Standup Pitfalls: How to Ruin a Perfectly Good Daily Scrum

Agile is like the game of golf: easy to understand, but difficult to master.

For classically trained project managers, leading an Agile team can be confusing, intimidating, and contains pitfalls that a PM may never see. But those pitfalls can stifle an otherwise promising Agile team and jeopardize the product.

Typically, the first Agile ceremony adopted by teams “doing Agile” is the daily standup (a.k.a. the ‘daily scrum’). The “official” process guidelines for a standup are:

  • Occurs every day
  • Occurs at the same time
  • Time-boxed to 15 minutes (or less)
  • Anyone can attend
  • It’s not a status meeting
  • Only team members (those building the product) are allowed to speak
  • Each team member answers three questions:
    • What did you do since the last standup?
    • What will you do before the next standup?
    • What impediments to progress are blocking you?

That’s essentially it. It’s a framework, within which teams will self-norm. They will find ways to conduct the standup that work for them, given their circumstances and who they are. My colleague, Alex Foucre-Stimes, has a nice blog showing his team’s example here.

Some examples of self-norming can include:

  • Who speaks when (take turns by a random metric, pass around a speaking totem, rotate up to the front to speak…)
  • What is used to record outcomes (physical task board, digital task board, Application Lifecycle Management tool…)
  • When the standup is held (beginning of the day, end of the day, just before lunch, 2:37pm…)
  • Where the standup is held (meeting room, open space, at the team lead’s cubicle, online video, conference call…)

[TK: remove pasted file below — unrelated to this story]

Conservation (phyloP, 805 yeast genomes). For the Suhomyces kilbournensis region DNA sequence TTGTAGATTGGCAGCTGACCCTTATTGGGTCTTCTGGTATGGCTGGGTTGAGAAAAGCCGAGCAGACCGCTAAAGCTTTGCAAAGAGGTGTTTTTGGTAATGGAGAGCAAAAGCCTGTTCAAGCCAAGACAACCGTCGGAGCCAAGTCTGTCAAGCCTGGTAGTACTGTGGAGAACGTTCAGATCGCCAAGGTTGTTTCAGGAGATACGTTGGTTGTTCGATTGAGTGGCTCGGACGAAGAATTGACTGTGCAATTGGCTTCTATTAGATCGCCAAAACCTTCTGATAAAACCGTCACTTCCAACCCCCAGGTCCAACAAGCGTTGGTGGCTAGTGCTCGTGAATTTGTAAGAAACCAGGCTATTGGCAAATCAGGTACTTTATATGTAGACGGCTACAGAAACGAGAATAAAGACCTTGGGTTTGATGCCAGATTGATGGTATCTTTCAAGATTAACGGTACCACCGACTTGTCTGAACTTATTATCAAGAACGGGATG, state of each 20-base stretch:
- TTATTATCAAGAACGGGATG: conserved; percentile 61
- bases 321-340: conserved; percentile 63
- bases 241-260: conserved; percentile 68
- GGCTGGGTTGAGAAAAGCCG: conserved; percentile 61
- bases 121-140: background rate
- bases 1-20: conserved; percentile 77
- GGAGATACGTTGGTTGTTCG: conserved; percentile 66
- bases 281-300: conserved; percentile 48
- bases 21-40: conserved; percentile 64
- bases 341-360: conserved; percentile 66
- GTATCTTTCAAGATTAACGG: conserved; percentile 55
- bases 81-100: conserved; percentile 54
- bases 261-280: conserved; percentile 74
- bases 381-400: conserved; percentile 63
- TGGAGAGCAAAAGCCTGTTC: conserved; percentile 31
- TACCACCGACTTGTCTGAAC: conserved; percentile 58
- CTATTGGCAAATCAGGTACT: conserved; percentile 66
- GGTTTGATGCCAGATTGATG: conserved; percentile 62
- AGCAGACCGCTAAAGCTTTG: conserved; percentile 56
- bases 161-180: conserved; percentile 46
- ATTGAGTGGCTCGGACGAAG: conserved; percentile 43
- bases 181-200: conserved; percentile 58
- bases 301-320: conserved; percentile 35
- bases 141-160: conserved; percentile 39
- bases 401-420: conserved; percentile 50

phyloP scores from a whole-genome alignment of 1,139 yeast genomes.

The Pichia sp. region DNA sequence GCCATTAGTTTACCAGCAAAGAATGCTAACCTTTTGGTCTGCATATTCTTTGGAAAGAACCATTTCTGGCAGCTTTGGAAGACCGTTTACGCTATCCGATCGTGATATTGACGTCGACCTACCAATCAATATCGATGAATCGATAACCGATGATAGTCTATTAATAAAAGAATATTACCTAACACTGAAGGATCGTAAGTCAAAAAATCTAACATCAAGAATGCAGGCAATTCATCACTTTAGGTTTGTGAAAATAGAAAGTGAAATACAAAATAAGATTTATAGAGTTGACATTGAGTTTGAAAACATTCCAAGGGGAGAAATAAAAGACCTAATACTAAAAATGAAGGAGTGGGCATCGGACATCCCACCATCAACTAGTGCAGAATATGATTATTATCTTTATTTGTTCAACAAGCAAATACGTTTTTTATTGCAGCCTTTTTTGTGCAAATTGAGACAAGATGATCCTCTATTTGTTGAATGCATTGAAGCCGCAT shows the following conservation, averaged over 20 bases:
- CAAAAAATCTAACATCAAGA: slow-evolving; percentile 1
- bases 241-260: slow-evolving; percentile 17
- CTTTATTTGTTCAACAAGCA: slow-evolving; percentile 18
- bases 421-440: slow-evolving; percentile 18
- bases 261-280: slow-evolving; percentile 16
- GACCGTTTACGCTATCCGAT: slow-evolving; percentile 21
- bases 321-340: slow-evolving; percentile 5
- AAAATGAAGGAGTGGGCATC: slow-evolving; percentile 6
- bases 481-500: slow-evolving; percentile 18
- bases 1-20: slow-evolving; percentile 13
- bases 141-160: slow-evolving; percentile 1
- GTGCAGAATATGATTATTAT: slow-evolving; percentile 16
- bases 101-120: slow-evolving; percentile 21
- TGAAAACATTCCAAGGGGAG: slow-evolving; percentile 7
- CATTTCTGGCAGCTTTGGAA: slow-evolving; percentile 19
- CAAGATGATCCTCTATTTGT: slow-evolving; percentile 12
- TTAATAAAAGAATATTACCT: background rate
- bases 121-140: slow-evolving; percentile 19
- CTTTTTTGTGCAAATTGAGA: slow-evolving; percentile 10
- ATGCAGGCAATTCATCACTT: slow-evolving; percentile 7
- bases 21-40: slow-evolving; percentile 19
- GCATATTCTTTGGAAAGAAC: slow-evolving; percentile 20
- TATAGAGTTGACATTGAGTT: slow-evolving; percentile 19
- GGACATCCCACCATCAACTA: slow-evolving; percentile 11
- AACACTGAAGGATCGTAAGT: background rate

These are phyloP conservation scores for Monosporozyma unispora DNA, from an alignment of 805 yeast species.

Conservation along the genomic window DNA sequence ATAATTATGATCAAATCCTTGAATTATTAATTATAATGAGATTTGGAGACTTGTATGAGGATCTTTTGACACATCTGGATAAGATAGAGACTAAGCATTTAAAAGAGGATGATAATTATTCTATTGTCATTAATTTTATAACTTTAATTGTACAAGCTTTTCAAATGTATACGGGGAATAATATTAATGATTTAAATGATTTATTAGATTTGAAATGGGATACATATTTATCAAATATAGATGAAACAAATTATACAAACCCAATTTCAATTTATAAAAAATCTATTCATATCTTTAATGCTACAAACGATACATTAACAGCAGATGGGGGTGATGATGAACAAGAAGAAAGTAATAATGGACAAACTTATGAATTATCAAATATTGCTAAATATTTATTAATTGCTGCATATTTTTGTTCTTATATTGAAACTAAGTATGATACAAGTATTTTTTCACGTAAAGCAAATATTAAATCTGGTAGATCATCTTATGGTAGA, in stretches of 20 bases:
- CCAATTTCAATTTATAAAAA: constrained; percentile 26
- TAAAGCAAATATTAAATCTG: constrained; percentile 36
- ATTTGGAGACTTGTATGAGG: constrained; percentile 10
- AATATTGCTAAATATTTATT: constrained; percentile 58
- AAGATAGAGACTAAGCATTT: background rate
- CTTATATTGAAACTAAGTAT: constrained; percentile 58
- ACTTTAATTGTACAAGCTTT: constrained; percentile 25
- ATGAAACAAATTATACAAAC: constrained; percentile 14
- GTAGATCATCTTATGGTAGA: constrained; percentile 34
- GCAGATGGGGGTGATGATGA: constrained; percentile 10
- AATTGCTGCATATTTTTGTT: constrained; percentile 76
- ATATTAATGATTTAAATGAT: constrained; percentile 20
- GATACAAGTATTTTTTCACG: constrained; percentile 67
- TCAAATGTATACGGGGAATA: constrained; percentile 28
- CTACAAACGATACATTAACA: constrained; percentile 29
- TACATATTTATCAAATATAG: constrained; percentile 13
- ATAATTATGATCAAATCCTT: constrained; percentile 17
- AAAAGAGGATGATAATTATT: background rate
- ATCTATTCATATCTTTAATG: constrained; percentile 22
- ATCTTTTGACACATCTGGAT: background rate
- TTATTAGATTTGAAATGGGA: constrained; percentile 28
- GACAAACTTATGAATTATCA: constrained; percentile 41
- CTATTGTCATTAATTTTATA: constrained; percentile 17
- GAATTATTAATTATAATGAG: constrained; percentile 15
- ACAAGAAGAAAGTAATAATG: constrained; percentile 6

Here are some potential pitfalls that Agile team leads (a.k.a. ‘scrum masters’ or SMs) and teams can fall into, and how to recognize and avoid them:

Pitfall Description Symptoms Possible Causes Remedies
The “Glass Silo” Team members report up and out of their “glass silos” to the SM instead of communicating with each other
  • Team members look at and speak to the SM, not each other
  • Using laptops or mobile devices during the standup
  • “I wasn’t listening; it wasn’t my turn yet”
  •  SM is “command & control,” treating the standup as a status meeting
  • Team members have a cultural or organizational bias deferring to authority figures
  • Get the SM away from the standup board
  • SM break/avoid eye contact with team
  • Team stands in a circle, SM sits outside the circle
The “Deep Dive” standup Lasts much longer than the 15 minute time box.

(I have seen standups go 90 minutes.)

  • SM does most of the talking
  • Team members distracted, uninterested
  • Some team members speak at length, others not at all
  • SM not properly facilitating the meeting, not enforcing the timebox
  • Team is too large
  • Reviewing every item in the backlog, rather than focusing on today alone
  • Updates devolve into problem solving discussions
  • STAND UP. Don’t sit down, don’t get comfortable
  • Focus on the three questions
  • Use a timer(sand timer, standup timer mobile app)
  • Use a “speaking totem”…an object passed around and only the person holding the object speaks
The Academic 3rd Question The “impediments” question stops providing value
  • Impediments are raised and never addressed
  • Progress on removing impediments cannot be accurately reported
  • SM not effectively addressing impediments for the team
  • Unspoken impediments not being surfaced
  • Track impediment tasks on the physical/virtual board in parallel with team tasks
  • SM reports his/her progress on removing impediments at the daily standup

 

These are just a few standup pitfalls. What other ones have you experienced, and how did you address them? I welcome your comments.

2 Comments

  • Alex Foucre-Stimes May 23, 2013 9:46 am

    What about the 4th question, does that warrant it’s own post? 😉

  • David Babicz May 28, 2013 2:27 pm

    Why, yes it does, Alex. Thanks for asking. And here it is:
    “Refining the Daily Standup-The 4th Question” http://t.co/XITfwq8Drm

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